Written by Daniella Litvak
A Funny Thing Happened On The Way To The Forum’s (hereafter referred to as “A Funny Thing”) opening number makes a lot of guarantees to its audience. No kings will be grasping for crowns in this play. There will be “Something for everyone.” Most of all, no tragedy allowed because it’s a comedy. Does this farce about Roman slave Pseudolus helping his master woo the girl next door (in exchange for his freedom) deliver on its promises?
The first act’s pacing is not perfect. Some plot points and character observations get repeated over and over again. When the end of the act comes, it feels like the show could be wrapped up then and there with just a couple of extra minutes needed to tie up loose ends. Fortunately, the second act averts this problem with a much better flow.
As for the plot, it relies a lot on coincidences, transparent disguises, and people being incredibly gullible. It’s best not to let logic interfere with your enjoyment. To the show’s credit, it knows its plot is flimsy and makes sure the viewer’s attention is focused elsewhere. So the shenanigans, songs, and zingers keep coming, and the good writing makes it enjoyable to watch.
The music in this show is bland and many of the melodies sound the same. (Fun fact: A Funny Thing’s original Broadway run won several Tony Awards but did not receive a nomination for Best Original Score). Yet several songs get stuck in your head because of the snappy lyrics and great singing. There is not a single instance of the music overwhelming the vocalist. The high quality is consistent throughout the entire musical. I even liked “Pretty Little Picture” –a song frequently cut from the show.
Where there’s singing, there’s usually dancing. A Funny Thing has plenty of dancing. With the exception of the Geminae (a set of female twins) the number introducing the courtesans has each courtesan performing a solo in a different dance style. This gave characters that are mostly relegated to the background quite a bit of personality. The dancing is well done, but the show’s best choreography comes from the second act’s chase scene. Even though all the character and plot threads were involved, there is such clarity to the staging so it is always possible to follow along. From a social standpoint, A Funny Thing debuted in 1962, is set in ancient Rome, and draws inspiration from ancient Roman plays–so it’s portrayal of women isn’t exactly progressive. But it’s worth noting that the men –except maybe Pseudolus –don’t exactly come across as geniuses either, and almost no character escapes the fate of being mocked.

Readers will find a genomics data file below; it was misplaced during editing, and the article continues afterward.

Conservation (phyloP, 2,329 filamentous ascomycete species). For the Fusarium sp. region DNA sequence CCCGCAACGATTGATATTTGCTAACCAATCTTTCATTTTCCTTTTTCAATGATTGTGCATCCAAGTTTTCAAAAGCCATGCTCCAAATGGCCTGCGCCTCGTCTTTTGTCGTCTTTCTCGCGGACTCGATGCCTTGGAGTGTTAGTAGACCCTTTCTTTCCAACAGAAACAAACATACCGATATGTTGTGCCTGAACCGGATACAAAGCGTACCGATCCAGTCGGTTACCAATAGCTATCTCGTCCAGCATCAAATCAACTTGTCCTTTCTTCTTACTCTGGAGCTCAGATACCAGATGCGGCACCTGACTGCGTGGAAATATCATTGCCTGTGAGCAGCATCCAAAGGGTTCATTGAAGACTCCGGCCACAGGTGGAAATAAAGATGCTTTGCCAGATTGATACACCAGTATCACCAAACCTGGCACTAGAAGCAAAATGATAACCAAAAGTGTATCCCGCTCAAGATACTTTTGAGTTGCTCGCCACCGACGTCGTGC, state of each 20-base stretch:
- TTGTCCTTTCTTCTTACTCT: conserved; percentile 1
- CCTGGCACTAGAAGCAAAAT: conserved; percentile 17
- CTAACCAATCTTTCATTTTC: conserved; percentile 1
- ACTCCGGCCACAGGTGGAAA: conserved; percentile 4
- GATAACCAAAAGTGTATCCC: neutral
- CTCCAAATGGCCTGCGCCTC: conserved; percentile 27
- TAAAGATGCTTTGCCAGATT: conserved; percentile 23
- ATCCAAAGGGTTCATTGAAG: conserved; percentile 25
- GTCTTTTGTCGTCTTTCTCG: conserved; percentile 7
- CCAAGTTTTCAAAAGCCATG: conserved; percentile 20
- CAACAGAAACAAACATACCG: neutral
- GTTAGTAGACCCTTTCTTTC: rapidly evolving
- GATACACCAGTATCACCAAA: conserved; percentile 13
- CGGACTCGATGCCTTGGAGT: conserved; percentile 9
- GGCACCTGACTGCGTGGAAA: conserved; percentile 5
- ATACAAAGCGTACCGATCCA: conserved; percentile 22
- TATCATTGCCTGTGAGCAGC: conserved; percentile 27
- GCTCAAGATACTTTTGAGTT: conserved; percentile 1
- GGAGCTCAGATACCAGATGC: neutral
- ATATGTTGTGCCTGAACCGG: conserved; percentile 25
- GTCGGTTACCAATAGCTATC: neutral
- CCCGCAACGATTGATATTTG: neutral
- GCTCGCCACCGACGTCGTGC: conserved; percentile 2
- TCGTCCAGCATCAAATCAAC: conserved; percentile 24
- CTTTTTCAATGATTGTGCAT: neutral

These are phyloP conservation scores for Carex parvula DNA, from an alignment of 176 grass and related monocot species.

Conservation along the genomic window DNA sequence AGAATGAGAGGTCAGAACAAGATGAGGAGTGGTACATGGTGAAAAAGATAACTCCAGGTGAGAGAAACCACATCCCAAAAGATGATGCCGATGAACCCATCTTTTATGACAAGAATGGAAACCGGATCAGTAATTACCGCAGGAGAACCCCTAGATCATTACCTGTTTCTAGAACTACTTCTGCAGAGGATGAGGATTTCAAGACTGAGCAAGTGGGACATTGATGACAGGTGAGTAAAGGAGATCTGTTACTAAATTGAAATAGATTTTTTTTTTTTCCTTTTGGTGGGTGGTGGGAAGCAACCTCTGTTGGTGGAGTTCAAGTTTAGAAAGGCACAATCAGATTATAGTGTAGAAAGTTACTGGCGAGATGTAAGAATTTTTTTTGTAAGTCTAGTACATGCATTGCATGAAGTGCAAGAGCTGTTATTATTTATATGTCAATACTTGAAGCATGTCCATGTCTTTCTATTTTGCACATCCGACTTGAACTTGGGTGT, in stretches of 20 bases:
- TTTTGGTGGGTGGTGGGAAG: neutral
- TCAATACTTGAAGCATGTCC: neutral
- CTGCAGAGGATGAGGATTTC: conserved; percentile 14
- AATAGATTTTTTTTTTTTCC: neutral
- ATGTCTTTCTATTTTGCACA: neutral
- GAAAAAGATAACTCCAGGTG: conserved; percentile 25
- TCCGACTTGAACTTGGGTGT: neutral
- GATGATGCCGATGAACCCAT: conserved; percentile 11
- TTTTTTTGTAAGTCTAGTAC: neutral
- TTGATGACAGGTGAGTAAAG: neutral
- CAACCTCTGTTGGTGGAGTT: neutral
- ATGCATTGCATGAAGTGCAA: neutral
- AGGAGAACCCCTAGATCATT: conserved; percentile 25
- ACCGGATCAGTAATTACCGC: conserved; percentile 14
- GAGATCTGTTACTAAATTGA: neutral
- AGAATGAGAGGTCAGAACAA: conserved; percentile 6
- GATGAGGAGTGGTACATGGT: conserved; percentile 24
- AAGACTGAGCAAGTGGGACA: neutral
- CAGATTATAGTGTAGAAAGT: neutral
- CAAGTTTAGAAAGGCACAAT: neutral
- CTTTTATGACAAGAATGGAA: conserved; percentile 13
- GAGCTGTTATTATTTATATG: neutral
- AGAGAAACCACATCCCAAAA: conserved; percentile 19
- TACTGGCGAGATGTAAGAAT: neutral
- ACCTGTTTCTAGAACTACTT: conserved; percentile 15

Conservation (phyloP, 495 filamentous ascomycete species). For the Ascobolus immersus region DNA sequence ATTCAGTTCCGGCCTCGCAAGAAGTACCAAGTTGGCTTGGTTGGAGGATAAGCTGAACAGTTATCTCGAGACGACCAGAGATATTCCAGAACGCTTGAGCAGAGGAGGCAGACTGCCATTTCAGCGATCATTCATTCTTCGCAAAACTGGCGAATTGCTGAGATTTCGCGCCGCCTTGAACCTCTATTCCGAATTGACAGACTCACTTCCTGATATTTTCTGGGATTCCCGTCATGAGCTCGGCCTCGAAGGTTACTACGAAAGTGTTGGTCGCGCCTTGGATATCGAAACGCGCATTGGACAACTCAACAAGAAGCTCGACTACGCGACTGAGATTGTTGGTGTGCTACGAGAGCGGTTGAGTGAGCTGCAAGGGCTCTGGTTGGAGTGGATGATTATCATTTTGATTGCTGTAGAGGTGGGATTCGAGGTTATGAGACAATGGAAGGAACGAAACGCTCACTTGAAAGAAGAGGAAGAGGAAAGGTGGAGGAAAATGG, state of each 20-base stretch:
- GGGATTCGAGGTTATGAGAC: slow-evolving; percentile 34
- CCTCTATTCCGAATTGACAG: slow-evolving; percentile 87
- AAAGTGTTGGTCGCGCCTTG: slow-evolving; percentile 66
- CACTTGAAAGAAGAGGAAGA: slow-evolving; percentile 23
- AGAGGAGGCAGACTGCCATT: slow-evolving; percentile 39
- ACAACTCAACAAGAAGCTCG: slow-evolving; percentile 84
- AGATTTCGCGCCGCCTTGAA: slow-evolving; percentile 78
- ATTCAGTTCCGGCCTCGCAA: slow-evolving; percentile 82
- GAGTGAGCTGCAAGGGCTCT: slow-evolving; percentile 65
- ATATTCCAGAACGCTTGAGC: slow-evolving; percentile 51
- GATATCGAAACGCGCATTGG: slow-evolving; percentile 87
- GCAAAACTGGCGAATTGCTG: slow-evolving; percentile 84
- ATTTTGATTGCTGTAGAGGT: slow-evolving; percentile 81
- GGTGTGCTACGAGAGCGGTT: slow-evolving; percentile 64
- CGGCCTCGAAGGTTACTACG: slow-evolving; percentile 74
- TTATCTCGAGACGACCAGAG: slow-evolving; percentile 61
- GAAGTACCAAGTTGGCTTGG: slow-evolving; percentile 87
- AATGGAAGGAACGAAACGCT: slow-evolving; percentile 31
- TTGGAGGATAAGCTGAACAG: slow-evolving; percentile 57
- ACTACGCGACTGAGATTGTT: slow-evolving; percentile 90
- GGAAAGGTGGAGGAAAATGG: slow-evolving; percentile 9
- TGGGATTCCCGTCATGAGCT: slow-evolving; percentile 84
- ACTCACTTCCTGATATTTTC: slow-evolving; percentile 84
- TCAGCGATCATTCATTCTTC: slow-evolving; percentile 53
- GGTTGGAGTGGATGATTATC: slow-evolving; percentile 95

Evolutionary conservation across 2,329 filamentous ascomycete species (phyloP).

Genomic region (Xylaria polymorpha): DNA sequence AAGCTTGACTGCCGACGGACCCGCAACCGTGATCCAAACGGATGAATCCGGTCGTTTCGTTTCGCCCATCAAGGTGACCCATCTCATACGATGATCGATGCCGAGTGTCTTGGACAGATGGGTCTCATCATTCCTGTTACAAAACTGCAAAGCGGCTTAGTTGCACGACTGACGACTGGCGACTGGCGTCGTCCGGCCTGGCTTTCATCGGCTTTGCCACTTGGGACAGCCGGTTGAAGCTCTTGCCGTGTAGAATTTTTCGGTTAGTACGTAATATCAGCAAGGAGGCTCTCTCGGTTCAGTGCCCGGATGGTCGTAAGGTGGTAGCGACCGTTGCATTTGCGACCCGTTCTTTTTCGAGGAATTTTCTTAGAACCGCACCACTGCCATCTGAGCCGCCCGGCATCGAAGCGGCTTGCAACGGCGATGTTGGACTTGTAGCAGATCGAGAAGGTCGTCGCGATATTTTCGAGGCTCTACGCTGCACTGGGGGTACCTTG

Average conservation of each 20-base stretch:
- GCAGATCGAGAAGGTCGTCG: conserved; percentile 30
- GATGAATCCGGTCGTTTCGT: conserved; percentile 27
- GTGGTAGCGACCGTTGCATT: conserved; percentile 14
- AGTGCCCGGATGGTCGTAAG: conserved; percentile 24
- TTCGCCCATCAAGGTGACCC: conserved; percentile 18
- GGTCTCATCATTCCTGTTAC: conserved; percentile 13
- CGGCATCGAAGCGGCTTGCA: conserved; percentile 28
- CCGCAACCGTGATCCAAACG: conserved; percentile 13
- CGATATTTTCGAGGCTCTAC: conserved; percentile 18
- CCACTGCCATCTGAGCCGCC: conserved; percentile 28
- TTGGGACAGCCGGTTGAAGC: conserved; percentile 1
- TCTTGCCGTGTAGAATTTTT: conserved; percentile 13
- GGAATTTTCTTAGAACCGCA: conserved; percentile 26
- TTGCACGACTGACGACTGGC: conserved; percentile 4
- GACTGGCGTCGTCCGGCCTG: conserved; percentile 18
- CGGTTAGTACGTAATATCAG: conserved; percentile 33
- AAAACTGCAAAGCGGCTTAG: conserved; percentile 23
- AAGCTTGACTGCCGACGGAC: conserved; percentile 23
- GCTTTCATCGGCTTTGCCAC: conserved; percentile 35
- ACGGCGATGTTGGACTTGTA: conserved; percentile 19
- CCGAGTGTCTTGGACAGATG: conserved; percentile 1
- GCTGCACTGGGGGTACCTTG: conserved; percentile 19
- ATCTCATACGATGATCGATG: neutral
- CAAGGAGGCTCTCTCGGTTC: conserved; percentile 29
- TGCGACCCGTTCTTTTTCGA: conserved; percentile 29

The cast is wonderful –every single member of it. Each actor is well suited to his or her role. The size of the part doesn’t matter because every actor had at least one memorable moment in the spotlight. It’s also nice how the script allows for the characters to interact with several other people onstage.
A Funny Thing possesses a lofty pedigree. It had successful runs and revivals on Broadway and the West End. It won several Tony Awards. In 1966 it was adapted into an Academy Award winning film starring Zero Mostel –who originated the role of Pseudolos on Broadway –that also features Buster Keaton’s last film appearance. Numerous productions have been and are being currently performed. The Attic’s A Funny Thing Happened On The Way To The Forum is a worthy addition to the pantheon. Set aside tragedies and morals and enjoy this comedy (tonight)!
AUG 27 – SEPT 27th
Side Note: The theatre gets a bit warm.
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